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How to Choose and Care for Your Shaving Brush for Traditional Shaving

6 Dec 2019

You've just received a traditional shaving kit and inside, there's this hairy object.

This little brush, whose bristles are often made of badger hair, is used for lathering your soap or shaving cream. In addition to producing your lather for shaving, this tool also helps you to properly spread it on your face before you start to go over your skin with the razor. Filled with water and a warm lather, a shaving brush makes traditional shaving extremely enjoyable and relaxing!

Care tips for a new shaving brush

If your shaving brush is new and made of natural hair (badger, horse, or boar), it's necessary to give it a good cleaning before using it. Like with all animal hair and fibres, if you don't clean it, there's a good chance you might smell like that animal the first few times you use it. Not very sexy. 

Use a (preferably) gentle shampoo and hot water. Rinse your brush thoroughly and repeat 2 to 3 times as needed. Then, let it air dry, ideally on a stand that directs the hair downwards. Your shaving brush is now ready to use, and any residual odour will quickly disappear!

How do you choose a shaving brush for traditional shaving?

Don't have a shaving brush yet but are interested in buying one? The first criterion to consider is the quality of the hair. Even though different brands may qualify their ranges with somewhat different names, there are three quality grades for the hair used in shaving brushes:

Best badger hair: Very good quality. The hair comes from the badger’s belly. These hairs are a little stiffer and excellent for gentle exfoliation. The shaving brushes with this hair are often machine-made.

Super badger hair: Excellent quality. The hair comes from the back of the badger and is soft and absorbent. The shaving brushes with this hair are generally made by hand, which explains the higher price.

Silver tip badger hair: The best grade! The hair comes from the badger’s neck and is the softest as well as the most absorbent hair. The shaving brushes with this hair are almost always made by hand in Europe, which, as you can see, has an impact on the price… 

The next criterion to consider is, of course, the aesthetic. Manufacturers understand this, so the prettiest shaving brushes are also the ones that are made with the costliest materials. Whatever you want, it exists!



Here are the steps to follow for using your shaving brush like a pro.



First of all, soak your shaving brush in hot water for a few minutes, dipping about 2⁄3 or 3⁄4 of the hair in a glass, mug, or any other container that you like. You're a free man, spoil yourself! 

Avoid soaking the handle! Next, remove the shaving brush from the container and wait for the water to stop streaming out of the bristles. When the shaving brush is just dripping droplets, gently shake it, and voilà! It's ready to use!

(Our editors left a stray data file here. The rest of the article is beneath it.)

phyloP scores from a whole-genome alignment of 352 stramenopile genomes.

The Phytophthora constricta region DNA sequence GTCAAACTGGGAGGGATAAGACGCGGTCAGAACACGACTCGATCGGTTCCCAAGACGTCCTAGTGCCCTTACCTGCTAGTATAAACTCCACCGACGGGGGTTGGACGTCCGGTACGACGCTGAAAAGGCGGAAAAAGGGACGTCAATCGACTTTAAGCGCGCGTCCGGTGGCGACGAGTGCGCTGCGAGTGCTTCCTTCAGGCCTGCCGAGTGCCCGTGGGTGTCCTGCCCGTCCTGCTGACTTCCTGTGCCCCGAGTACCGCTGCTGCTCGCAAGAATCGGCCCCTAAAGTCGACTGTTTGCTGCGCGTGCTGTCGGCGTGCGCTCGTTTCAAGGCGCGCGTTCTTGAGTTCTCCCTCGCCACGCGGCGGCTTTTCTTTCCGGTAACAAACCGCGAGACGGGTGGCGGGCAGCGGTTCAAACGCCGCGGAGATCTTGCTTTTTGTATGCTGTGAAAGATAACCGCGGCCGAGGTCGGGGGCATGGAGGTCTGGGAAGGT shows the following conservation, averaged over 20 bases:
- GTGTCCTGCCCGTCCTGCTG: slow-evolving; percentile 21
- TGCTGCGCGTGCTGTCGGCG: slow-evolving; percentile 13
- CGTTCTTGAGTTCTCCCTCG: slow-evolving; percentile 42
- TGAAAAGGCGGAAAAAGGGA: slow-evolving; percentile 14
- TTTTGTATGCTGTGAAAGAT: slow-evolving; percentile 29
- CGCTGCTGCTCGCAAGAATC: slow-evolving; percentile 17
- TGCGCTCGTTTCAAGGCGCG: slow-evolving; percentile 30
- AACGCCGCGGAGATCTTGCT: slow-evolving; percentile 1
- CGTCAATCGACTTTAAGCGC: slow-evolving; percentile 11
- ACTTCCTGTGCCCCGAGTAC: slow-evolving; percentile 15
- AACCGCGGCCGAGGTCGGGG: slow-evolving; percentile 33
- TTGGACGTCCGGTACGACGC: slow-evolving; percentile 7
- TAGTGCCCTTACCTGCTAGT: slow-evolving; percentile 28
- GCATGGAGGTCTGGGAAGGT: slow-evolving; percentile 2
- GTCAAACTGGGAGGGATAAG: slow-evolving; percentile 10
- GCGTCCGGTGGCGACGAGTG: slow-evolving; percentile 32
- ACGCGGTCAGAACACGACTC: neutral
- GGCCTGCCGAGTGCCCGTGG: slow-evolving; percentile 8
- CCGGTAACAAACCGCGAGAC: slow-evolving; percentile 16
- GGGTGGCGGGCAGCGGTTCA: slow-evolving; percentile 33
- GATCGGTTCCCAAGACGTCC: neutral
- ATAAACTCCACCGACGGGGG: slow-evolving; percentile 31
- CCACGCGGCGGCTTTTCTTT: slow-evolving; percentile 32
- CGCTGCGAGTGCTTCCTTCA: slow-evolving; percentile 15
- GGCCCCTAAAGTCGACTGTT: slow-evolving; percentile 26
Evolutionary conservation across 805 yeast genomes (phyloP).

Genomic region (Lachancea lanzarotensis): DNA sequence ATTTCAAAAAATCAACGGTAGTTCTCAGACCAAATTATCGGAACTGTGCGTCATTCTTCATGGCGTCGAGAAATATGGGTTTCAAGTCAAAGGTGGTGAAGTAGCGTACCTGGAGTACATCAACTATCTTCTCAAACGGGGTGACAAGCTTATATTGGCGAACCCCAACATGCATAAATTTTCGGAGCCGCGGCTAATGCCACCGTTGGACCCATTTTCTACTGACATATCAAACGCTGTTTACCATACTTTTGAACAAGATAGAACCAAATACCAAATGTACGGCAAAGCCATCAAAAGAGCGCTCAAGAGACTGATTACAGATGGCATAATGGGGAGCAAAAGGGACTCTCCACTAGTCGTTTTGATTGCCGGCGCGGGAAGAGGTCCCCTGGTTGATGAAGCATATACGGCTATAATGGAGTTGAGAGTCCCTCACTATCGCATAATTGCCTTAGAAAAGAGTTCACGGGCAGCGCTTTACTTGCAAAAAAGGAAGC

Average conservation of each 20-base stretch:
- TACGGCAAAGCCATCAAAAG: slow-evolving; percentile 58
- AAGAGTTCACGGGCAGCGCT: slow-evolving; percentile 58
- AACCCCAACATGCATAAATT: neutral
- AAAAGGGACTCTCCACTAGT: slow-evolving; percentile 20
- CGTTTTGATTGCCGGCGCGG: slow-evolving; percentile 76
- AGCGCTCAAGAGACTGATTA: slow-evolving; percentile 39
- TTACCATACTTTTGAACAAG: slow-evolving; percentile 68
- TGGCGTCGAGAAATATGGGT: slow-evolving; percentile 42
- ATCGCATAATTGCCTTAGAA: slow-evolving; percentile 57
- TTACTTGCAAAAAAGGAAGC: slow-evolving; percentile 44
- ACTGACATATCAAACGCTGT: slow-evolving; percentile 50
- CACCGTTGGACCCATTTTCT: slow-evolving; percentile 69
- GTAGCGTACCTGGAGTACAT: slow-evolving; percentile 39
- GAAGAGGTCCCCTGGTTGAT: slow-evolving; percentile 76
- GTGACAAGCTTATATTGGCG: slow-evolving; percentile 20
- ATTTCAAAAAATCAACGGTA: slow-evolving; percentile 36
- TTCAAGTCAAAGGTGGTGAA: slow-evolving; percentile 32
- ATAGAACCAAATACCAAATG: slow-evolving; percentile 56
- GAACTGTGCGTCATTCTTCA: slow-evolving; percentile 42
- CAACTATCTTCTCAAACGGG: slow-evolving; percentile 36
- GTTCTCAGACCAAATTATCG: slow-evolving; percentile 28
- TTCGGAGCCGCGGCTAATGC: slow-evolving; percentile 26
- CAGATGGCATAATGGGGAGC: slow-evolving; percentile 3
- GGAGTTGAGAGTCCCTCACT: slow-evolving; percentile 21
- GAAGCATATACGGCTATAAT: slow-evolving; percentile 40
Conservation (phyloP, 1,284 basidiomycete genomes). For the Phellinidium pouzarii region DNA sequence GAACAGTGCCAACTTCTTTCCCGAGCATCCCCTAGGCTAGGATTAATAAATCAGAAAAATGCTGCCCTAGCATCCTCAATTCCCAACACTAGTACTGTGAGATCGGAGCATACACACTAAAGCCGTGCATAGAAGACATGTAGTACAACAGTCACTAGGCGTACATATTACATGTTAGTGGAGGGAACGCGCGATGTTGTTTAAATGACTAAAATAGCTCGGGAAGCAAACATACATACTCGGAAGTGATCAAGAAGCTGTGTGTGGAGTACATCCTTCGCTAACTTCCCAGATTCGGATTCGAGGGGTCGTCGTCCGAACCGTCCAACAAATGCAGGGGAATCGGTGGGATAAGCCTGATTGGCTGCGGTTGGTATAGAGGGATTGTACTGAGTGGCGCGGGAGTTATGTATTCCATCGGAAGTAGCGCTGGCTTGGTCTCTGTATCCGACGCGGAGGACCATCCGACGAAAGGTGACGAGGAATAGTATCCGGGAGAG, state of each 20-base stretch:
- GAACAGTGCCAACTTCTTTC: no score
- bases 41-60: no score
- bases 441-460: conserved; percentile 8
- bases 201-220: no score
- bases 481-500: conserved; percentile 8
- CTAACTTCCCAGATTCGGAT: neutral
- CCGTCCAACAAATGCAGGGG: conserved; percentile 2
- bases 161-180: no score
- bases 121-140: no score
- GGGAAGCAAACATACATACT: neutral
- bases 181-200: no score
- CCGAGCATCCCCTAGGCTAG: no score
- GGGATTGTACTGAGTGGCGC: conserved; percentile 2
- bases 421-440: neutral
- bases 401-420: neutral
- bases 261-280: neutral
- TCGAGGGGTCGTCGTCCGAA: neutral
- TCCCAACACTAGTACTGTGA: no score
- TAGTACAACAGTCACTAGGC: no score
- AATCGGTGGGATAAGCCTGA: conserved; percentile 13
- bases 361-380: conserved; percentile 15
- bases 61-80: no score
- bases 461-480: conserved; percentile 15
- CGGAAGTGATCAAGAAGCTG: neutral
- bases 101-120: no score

What temperature should the water be? Hot, but comfortable on your face is our best answer.


Lather up

Now that your shaving brush is reasonably wet, it's ready to produce a lather. Rub your shaving soap or shaving cream directly in its bowl using circular motions until you get a thick lather that will properly protect your face.

How long should you rub to get this type of lather? Long enough so that the lather that looks like whipped cream, which is about 1 minute. It will stick to your face better and protect you while you shave without leaking everywhere.



Spread the lather on your face with the shaving brush using circular motions. Reapply the lather each time you run the blade over your skin.



Congratulations! You've done it! Once you're clean-shaven, generously rinse out your shaving brush with hot water while spreading the hairs a bit with your fingers in order to remove any soap residue that might be stuck in its bristles.

Let it dry

Gently shake your shaving brush and place it on a stand to dry with the hairs pointing downward. This will allow the maximum amount of water to drip out.

If your shaving brush is made of a synthetic material and a resin handle, this step is less important. Wooden or horn handles, on the other hand, will last longer if water is allowed to flow out of them easily while drying.


Regular care of your shaving brush

If your shaving brush is looking worn out, has shaggy hair, or no longer absorbs like it did when you first got it, it's time to give it a makeover.

You can clean your brush once again with a gentle shampoo, rinse it, and then let 2⁄3 of the hair soak for a few minutes in a solution of water and about 20% vinegar.

If you use dish detergent instead of shampoo, don’t forget that your shaving brush’s bristles will be dried out, so rinse them with a few drops of hair conditioner to make them supple once again!

You can also let it soak for a few hours in a water and vinegar solution that’s less concentrated before rinsing it thoroughly and washing it again with a gentle shampoo.


Ready to take the leap?
Discover our selection of quality shaving brushes in a variety of price ranges.